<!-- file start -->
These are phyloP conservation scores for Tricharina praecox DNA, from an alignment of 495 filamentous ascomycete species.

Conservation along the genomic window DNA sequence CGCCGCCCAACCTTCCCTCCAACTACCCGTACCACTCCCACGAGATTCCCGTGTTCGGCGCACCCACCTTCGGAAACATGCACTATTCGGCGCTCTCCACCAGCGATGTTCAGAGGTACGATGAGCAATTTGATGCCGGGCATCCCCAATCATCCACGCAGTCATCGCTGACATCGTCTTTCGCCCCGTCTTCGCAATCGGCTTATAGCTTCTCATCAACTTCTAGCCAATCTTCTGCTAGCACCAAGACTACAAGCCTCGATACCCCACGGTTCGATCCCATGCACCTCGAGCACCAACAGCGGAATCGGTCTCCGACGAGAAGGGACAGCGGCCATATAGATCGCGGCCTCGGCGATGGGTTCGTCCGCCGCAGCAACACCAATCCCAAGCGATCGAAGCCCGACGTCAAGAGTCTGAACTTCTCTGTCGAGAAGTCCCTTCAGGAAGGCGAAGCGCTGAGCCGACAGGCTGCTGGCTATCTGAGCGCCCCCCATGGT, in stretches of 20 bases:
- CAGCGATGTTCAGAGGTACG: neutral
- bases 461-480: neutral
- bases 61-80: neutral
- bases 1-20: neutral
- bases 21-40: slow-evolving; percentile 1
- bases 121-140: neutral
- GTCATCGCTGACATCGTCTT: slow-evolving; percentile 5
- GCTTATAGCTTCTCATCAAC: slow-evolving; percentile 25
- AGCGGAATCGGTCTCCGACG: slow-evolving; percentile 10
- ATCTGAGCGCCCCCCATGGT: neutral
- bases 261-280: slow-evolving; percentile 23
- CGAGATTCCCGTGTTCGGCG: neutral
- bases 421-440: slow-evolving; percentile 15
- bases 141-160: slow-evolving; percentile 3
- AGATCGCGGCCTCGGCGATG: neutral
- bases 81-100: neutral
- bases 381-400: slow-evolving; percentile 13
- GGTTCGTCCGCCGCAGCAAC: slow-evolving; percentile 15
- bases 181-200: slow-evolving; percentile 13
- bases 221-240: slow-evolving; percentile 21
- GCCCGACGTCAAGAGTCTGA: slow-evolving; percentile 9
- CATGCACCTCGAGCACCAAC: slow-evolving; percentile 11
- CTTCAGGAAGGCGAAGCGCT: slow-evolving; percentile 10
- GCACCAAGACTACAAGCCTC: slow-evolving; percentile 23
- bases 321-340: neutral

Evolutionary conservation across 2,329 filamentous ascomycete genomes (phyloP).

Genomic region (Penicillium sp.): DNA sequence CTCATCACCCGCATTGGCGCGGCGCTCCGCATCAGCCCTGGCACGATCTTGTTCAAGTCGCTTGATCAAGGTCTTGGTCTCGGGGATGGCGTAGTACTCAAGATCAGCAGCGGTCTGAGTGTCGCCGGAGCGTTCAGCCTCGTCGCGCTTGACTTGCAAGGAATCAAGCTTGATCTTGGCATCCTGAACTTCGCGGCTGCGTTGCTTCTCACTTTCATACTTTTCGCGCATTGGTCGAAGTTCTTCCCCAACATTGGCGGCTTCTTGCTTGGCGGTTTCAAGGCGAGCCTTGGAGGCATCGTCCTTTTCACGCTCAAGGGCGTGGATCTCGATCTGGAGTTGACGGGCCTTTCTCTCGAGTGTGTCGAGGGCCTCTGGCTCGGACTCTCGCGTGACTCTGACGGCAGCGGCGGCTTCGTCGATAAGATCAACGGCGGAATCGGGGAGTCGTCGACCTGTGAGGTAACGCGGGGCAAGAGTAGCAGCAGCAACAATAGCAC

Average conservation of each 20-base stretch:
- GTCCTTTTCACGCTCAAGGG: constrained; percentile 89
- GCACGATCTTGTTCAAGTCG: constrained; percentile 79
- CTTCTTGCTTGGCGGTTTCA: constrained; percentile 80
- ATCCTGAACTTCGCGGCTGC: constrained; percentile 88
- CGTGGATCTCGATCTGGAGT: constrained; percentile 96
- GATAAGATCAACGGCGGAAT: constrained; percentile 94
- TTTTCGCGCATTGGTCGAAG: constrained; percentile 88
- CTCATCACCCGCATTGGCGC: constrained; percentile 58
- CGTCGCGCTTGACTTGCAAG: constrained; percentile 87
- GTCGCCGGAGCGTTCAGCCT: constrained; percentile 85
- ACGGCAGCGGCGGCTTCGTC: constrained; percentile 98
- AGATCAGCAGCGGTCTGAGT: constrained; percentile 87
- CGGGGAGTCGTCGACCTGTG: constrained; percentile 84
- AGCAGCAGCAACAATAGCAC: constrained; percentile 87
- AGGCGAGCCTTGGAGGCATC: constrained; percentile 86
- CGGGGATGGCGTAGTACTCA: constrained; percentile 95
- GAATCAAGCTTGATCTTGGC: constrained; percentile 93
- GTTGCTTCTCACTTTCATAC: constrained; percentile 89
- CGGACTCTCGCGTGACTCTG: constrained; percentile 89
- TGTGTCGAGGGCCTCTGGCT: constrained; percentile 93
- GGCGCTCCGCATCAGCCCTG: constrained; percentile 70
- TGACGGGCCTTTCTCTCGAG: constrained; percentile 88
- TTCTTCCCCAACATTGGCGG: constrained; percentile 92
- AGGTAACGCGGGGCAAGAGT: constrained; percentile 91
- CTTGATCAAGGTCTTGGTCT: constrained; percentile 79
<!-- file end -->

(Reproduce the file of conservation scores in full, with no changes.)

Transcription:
These are phyloP conservation scores for Tricharina praecox DNA, from an alignment of 495 filamentous ascomycete species.

Conservation along the genomic window DNA sequence CGCCGCCCAACCTTCCCTCCAACTACCCGTACCACTCCCACGAGATTCCCGTGTTCGGCGCACCCACCTTCGGAAACATGCACTATTCGGCGCTCTCCACCAGCGATGTTCAGAGGTACGATGAGCAATTTGATGCCGGGCATCCCCAATCATCCACGCAGTCATCGCTGACATCGTCTTTCGCCCCGTCTTCGCAATCGGCTTATAGCTTCTCATCAACTTCTAGCCAATCTTCTGCTAGCACCAAGACTACAAGCCTCGATACCCCACGGTTCGATCCCATGCACCTCGAGCACCAACAGCGGAATCGGTCTCCGACGAGAAGGGACAGCGGCCATATAGATCGCGGCCTCGGCGATGGGTTCGTCCGCCGCAGCAACACCAATCCCAAGCGATCGAAGCCCGACGTCAAGAGTCTGAACTTCTCTGTCGAGAAGTCCCTTCAGGAAGGCGAAGCGCTGAGCCGACAGGCTGCTGGCTATCTGAGCGCCCCCCATGGT, in stretches of 20 bases:
- CAGCGATGTTCAGAGGTACG: neutral
- bases 461-480: neutral
- bases 61-80: neutral
- bases 1-20: neutral
- bases 21-40: slow-evolving; percentile 1
- bases 121-140: neutral
- GTCATCGCTGACATCGTCTT: slow-evolving; percentile 5
- GCTTATAGCTTCTCATCAAC: slow-evolving; percentile 25
- AGCGGAATCGGTCTCCGACG: slow-evolving; percentile 10
- ATCTGAGCGCCCCCCATGGT: neutral
- bases 261-280: slow-evolving; percentile 23
- CGAGATTCCCGTGTTCGGCG: neutral
- bases 421-440: slow-evolving; percentile 15
- bases 141-160: slow-evolving; percentile 3
- AGATCGCGGCCTCGGCGATG: neutral
- bases 81-100: neutral
- bases 381-400: slow-evolving; percentile 13
- GGTTCGTCCGCCGCAGCAAC: slow-evolving; percentile 15
- bases 181-200: slow-evolving; percentile 13
- bases 221-240: slow-evolving; percentile 21
- GCCCGACGTCAAGAGTCTGA: slow-evolving; percentile 9
- CATGCACCTCGAGCACCAAC: slow-evolving; percentile 11
- CTTCAGGAAGGCGAAGCGCT: slow-evolving; percentile 10
- GCACCAAGACTACAAGCCTC: slow-evolving; percentile 23
- bases 321-340: neutral

Evolutionary conservation across 2,329 filamentous ascomycete genomes (phyloP).

Genomic region (Penicillium sp.): DNA sequence CTCATCACCCGCATTGGCGCGGCGCTCCGCATCAGCCCTGGCACGATCTTGTTCAAGTCGCTTGATCAAGGTCTTGGTCTCGGGGATGGCGTAGTACTCAAGATCAGCAGCGGTCTGAGTGTCGCCGGAGCGTTCAGCCTCGTCGCGCTTGACTTGCAAGGAATCAAGCTTGATCTTGGCATCCTGAACTTCGCGGCTGCGTTGCTTCTCACTTTCATACTTTTCGCGCATTGGTCGAAGTTCTTCCCCAACATTGGCGGCTTCTTGCTTGGCGGTTTCAAGGCGAGCCTTGGAGGCATCGTCCTTTTCACGCTCAAGGGCGTGGATCTCGATCTGGAGTTGACGGGCCTTTCTCTCGAGTGTGTCGAGGGCCTCTGGCTCGGACTCTCGCGTGACTCTGACGGCAGCGGCGGCTTCGTCGATAAGATCAACGGCGGAATCGGGGAGTCGTCGACCTGTGAGGTAACGCGGGGCAAGAGTAGCAGCAGCAACAATAGCAC

Average conservation of each 20-base stretch:
- GTCCTTTTCACGCTCAAGGG: constrained; percentile 89
- GCACGATCTTGTTCAAGTCG: constrained; percentile 79
- CTTCTTGCTTGGCGGTTTCA: constrained; percentile 80
- ATCCTGAACTTCGCGGCTGC: constrained; percentile 88
- CGTGGATCTCGATCTGGAGT: constrained; percentile 96
- GATAAGATCAACGGCGGAAT: constrained; percentile 94
- TTTTCGCGCATTGGTCGAAG: constrained; percentile 88
- CTCATCACCCGCATTGGCGC: constrained; percentile 58
- CGTCGCGCTTGACTTGCAAG: constrained; percentile 87
- GTCGCCGGAGCGTTCAGCCT: constrained; percentile 85
- ACGGCAGCGGCGGCTTCGTC: constrained; percentile 98
- AGATCAGCAGCGGTCTGAGT: constrained; percentile 87
- CGGGGAGTCGTCGACCTGTG: constrained; percentile 84
- AGCAGCAGCAACAATAGCAC: constrained; percentile 87
- AGGCGAGCCTTGGAGGCATC: constrained; percentile 86
- CGGGGATGGCGTAGTACTCA: constrained; percentile 95
- GAATCAAGCTTGATCTTGGC: constrained; percentile 93
- GTTGCTTCTCACTTTCATAC: constrained; percentile 89
- CGGACTCTCGCGTGACTCTG: constrained; percentile 89
- TGTGTCGAGGGCCTCTGGCT: constrained; percentile 93
- GGCGCTCCGCATCAGCCCTG: constrained; percentile 70
- TGACGGGCCTTTCTCTCGAG: constrained; percentile 88
- TTCTTCCCCAACATTGGCGG: constrained; percentile 92
- AGGTAACGCGGGGCAAGAGT: constrained; percentile 91
- CTTGATCAAGGTCTTGGTCT: constrained; percentile 79